Recent shifts in taxonomic compositions of water frog populations (Anura: Pelophylax) inhabiting fish ponds in southern Poland
journal contributionposted on 28.09.2020 by Paulina Jośko, Maciej Pabijan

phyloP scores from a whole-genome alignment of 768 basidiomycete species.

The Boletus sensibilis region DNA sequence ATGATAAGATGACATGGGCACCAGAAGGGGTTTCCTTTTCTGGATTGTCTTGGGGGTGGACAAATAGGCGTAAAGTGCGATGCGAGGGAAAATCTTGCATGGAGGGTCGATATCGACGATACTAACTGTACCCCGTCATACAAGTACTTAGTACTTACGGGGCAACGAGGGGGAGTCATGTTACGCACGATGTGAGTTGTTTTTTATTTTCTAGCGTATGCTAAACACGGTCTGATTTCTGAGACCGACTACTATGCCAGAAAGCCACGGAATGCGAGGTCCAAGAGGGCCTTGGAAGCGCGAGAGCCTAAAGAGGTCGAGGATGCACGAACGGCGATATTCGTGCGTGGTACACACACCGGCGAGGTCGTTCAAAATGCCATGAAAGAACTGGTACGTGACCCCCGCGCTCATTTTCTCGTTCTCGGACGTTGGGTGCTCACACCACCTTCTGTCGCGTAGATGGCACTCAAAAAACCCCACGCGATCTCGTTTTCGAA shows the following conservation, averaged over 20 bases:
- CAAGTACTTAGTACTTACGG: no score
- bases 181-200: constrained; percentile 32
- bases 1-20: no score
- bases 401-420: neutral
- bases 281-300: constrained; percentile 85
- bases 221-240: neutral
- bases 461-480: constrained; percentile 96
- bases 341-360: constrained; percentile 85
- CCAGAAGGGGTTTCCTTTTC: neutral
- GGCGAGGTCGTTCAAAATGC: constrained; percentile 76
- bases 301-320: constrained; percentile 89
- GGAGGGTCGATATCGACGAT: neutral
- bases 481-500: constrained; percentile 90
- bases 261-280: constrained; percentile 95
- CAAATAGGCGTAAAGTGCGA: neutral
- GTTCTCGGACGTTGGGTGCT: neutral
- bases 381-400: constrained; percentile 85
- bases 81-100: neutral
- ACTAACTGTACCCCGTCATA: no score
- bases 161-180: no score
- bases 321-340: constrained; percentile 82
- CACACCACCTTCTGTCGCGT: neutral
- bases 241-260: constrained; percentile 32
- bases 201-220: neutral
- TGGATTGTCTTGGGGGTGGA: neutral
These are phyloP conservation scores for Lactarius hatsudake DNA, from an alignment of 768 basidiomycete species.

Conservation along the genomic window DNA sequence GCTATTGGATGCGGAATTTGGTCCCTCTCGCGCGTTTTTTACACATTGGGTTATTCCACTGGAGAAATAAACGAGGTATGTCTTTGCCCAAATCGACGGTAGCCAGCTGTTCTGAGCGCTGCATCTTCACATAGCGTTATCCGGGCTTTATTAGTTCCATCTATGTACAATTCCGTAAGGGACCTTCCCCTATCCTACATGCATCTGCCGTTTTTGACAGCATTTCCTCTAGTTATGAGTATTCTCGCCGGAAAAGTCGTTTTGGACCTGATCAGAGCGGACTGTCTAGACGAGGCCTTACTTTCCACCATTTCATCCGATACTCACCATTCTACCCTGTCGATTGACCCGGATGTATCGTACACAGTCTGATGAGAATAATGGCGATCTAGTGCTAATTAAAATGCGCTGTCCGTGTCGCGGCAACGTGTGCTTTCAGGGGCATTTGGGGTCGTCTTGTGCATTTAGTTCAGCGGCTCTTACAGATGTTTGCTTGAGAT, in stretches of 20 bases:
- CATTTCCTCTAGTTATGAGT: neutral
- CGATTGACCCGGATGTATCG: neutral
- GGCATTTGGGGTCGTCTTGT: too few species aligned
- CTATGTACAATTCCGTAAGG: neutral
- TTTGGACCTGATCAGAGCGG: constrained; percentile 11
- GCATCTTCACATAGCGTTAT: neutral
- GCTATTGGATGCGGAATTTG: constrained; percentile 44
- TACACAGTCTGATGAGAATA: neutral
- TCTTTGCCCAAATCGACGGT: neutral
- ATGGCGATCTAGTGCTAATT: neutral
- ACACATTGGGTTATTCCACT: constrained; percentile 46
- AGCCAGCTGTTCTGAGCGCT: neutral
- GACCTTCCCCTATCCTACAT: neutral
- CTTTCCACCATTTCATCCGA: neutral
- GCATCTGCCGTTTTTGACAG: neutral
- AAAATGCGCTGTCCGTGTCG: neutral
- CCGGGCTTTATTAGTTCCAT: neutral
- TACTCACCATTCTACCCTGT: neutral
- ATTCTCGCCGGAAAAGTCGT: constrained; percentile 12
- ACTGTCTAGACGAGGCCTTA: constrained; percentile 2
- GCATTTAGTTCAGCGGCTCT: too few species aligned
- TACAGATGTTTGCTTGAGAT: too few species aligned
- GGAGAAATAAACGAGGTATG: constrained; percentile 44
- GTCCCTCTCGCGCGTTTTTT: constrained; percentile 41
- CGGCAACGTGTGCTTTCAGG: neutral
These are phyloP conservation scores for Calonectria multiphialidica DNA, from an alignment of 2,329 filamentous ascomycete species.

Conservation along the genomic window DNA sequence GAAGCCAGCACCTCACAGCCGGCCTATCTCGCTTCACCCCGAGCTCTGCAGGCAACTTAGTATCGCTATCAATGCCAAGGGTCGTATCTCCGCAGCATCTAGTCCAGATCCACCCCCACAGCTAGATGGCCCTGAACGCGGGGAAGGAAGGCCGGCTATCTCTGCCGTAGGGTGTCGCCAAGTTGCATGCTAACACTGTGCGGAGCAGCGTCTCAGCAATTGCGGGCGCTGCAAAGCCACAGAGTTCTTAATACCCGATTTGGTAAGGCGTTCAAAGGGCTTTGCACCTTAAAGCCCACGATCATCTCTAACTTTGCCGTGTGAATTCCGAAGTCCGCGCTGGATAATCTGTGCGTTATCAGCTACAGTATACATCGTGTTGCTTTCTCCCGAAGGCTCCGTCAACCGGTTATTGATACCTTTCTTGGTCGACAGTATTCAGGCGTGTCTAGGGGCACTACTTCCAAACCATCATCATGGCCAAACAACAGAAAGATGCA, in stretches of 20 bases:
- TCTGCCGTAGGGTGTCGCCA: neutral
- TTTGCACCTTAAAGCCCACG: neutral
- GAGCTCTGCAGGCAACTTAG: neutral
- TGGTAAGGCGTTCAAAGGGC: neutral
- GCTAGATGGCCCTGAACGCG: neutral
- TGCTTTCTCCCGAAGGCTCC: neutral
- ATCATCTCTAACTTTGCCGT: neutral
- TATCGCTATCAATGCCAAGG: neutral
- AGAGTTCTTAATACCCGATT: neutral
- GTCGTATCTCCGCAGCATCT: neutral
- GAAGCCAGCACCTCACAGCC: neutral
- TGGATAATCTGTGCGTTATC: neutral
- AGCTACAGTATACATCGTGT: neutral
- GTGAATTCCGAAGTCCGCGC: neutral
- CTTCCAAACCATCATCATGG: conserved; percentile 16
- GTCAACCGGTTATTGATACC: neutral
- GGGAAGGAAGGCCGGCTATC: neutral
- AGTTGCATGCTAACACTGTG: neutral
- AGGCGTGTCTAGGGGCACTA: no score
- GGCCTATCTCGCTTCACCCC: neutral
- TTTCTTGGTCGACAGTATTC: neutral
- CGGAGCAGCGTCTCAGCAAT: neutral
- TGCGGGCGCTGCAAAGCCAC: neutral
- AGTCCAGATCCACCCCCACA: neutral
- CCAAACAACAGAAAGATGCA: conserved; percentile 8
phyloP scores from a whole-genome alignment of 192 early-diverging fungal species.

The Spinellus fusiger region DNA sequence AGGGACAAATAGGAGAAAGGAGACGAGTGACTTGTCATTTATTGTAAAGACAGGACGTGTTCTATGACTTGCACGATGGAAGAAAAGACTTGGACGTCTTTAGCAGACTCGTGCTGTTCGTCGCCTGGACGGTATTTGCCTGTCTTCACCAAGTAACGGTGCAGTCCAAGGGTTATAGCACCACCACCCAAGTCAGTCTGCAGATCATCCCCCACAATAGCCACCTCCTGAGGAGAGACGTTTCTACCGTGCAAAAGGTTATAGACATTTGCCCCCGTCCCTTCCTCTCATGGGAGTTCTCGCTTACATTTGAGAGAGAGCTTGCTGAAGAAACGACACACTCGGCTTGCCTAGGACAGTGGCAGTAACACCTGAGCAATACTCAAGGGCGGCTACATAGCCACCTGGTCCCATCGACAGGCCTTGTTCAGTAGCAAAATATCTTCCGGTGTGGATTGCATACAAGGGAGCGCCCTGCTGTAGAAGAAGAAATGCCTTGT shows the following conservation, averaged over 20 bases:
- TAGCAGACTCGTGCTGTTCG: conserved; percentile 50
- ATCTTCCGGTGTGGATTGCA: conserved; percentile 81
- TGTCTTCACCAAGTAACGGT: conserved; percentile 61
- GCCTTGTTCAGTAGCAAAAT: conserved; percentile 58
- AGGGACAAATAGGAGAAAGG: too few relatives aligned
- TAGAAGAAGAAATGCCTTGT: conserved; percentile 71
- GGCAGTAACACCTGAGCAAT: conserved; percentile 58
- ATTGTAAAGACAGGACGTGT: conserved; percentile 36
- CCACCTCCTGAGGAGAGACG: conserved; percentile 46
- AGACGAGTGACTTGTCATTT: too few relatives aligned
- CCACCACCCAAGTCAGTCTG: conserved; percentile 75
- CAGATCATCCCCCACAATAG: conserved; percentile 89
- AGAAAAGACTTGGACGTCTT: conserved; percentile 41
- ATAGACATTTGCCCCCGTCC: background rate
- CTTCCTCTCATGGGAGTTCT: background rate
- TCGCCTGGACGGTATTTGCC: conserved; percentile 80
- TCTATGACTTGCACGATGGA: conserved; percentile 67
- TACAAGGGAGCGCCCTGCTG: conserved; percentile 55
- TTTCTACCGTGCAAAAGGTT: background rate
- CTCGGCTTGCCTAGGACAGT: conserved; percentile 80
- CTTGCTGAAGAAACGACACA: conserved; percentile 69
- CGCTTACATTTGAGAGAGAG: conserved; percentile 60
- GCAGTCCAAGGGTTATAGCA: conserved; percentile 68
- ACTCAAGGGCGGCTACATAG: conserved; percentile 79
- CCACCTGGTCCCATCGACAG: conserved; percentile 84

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In Central Europe, water frog species coexist in assemblages consisting of Pelophylax lessonae, P. ridibundus and their hybridogenetic hybrid, P. esculentus. Population compositions are poorly understood, partly because of difficulties in distinguishing hybrids from parentals by means of morphology alone. Environmental change and human-mediated, cryptic introductions of non-native water frog species have modified local assemblages. In this contribution we examined the structure of nine water frog populations inhabiting mostly large fish ponds in the Upper Vistula river valley of southern Poland using morphology and PCR-based genotyping of single loci in the nuclear and mitochondrial genomes. We found four different water frog population compositions: two with only P. ridibundus, one composed of P. lessonae and P. esculentus, three with P. ridibundus and P. esculentus, and three containing all three water frog taxa. Historical data show that the area was previously inhabited by lessonae-esculentus populations. We propose that both ecological and genetic replacement by expanding P. ridibundus may have contributed to the decline of the former. Overall, 18% of P. ridibundus frogs contained introgressed P. lessonae mtDNA, however, the frequency of introgressants was most pronounced in populations with a high proportion of P. esculentus. Exotic water frogs were not detected in the study area. Our results bear significance for water frog population dynamics and conservation in Central Europe and highlight the importance of long-term monitoring for the detection of changes in population composition in these amphibians.